Calkins said Appian built its new app around a HIPAA-compliant cloud system. As for regulation and government oversight of the many approaches companies are considering, normal health privacy requirements may include carve-outs for pandemics.

"Some laws permit exceptions or relaxed enforcement of privacy restrictions in the face of a public health emergency or similar crisis event," a recent National Law Review primer explains. "These exceptions are generally subject to interpretation, and new guidance is being issued as the crisis unfolds."

Exactly how the reopening process could play out is likely to vary from company to company. Many are considering staggered shifts or prolonged remote work for employees whose work is less necessary to do in person. One chief goal is to increase distance between workspaces, perhaps by dropping from 100 employees to 50 on a given floor of an office.

"We need to figure out how to pick the 50 that … stay home," Calkins said, then consider increasing capacity over time based on how the situation progresses. "It's not a light switch. Not at all. It's a thoughtful, phased approach."


Get in touch with us: Share information securely with Protocol via encrypted Signal or WhatsApp message, at 415-214-4715 or through our anonymous SecureDrop.


Though the timeline for reopening remains uncertain in many places, the early lesson he's learned from wading into pandemic tech is that "you've got to make it so easy right now." While worn-out executives and employees are suffering from screen fatigue and universal stress, he's confident that more companies than ever appreciate the need to brace for the unexpected.

"You need to have a platform for change," Calkins said. "If you can't change the way your business works in a day or two, then you've got a problem."

Protocol | Workplace

Instacart workers are on strike. How far can it get them?

Instacart activists want a nationwide strike to start today, but many workers are too afraid of the company and feel they can't afford a day off of work.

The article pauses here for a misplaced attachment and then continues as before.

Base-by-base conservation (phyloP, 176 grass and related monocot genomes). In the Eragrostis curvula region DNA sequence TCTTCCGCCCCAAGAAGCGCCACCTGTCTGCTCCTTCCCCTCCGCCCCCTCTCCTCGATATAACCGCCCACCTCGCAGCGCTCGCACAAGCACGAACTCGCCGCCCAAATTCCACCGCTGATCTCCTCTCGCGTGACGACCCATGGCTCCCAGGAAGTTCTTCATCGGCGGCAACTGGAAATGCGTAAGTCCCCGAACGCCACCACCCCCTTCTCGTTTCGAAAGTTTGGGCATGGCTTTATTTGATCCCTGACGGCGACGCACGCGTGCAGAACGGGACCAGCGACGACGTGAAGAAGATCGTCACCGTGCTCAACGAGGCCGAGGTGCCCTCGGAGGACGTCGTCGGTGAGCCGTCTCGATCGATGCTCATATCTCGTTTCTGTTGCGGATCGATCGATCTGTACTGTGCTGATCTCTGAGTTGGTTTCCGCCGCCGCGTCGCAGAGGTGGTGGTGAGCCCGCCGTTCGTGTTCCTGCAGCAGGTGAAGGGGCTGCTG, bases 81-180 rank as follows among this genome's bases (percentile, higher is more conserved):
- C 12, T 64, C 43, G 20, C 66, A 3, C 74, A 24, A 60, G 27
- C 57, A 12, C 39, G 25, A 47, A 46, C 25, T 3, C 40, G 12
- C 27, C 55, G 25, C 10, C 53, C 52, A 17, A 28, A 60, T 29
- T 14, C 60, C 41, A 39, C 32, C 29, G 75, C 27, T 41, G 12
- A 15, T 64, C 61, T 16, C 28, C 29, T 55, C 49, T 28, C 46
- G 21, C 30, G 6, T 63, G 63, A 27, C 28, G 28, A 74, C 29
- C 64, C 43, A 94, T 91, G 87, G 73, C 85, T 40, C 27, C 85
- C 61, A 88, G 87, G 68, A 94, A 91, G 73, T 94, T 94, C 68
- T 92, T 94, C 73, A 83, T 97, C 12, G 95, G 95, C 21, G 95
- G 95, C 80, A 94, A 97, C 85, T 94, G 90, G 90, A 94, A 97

Gig workers protest in front of an Amazon facility in 2020.

Photo: Michael Nagle/Bloomberg via Getty Images

Starting today, an Instacart organizing group is asking the app's gig workers to go on a nationwide strike to demand better payment structures, benefits and other changes to the way the company treats its workers — but if past strikes are any indication, most Instacart users probably won't even notice.

The majority of Instacart workers on forums like Reddit and Facebook appear either unaware of the planned strike or don't plan to participate because they are skeptical of its power, afraid of retaliation from the company or are too reliant on what they do make from the app to be able to afford to take even one day off of the platform. "Not unless someone is going to pay my bills," "It will never work, you will never be able to get every shopper to organize" and "Last time there was a 'strike' Instacart took away our quality bonus pay," are just a few of the comments Instacart shoppers have left in response to news of the strike.

Keep Reading Show less
Anna Kramer

Anna Kramer is a reporter at Protocol (Twitter: @ anna_c_kramer, email: akramer@protocol.com), where she writes about labor and workplace issues. Prior to joining the team, she covered tech and small business for the San Francisco Chronicle and privacy for Bloomberg Law. She is a recent graduate of Brown University, where she studied International Relations and Arabic and wrote her senior thesis about surveillance tools and technological development in the Middle East.

The way we work has fundamentally changed. COVID-19 upended business dealings and office work processes, putting into hyperdrive a move towards digital collaboration platforms that allow teams to streamline processes and communicate from anywhere. According to the International Data Corporation, the revenue for worldwide collaboration applications increased 32.9 percent from 2019 to 2020, reaching $22.6 billion; it's expected to become a $50.7 billion industry by 2025.

"While consumers and early adopter businesses had widely embraced collaborative applications prior to the pandemic, the market saw five years' worth of new users in the first six months of 2020," said Wayne Kurtzman, research director of social and collaboration at IDC. "This has cemented collaboration, at least to some extent, for every business, large and small."

Keep Reading Show less
Kate Silver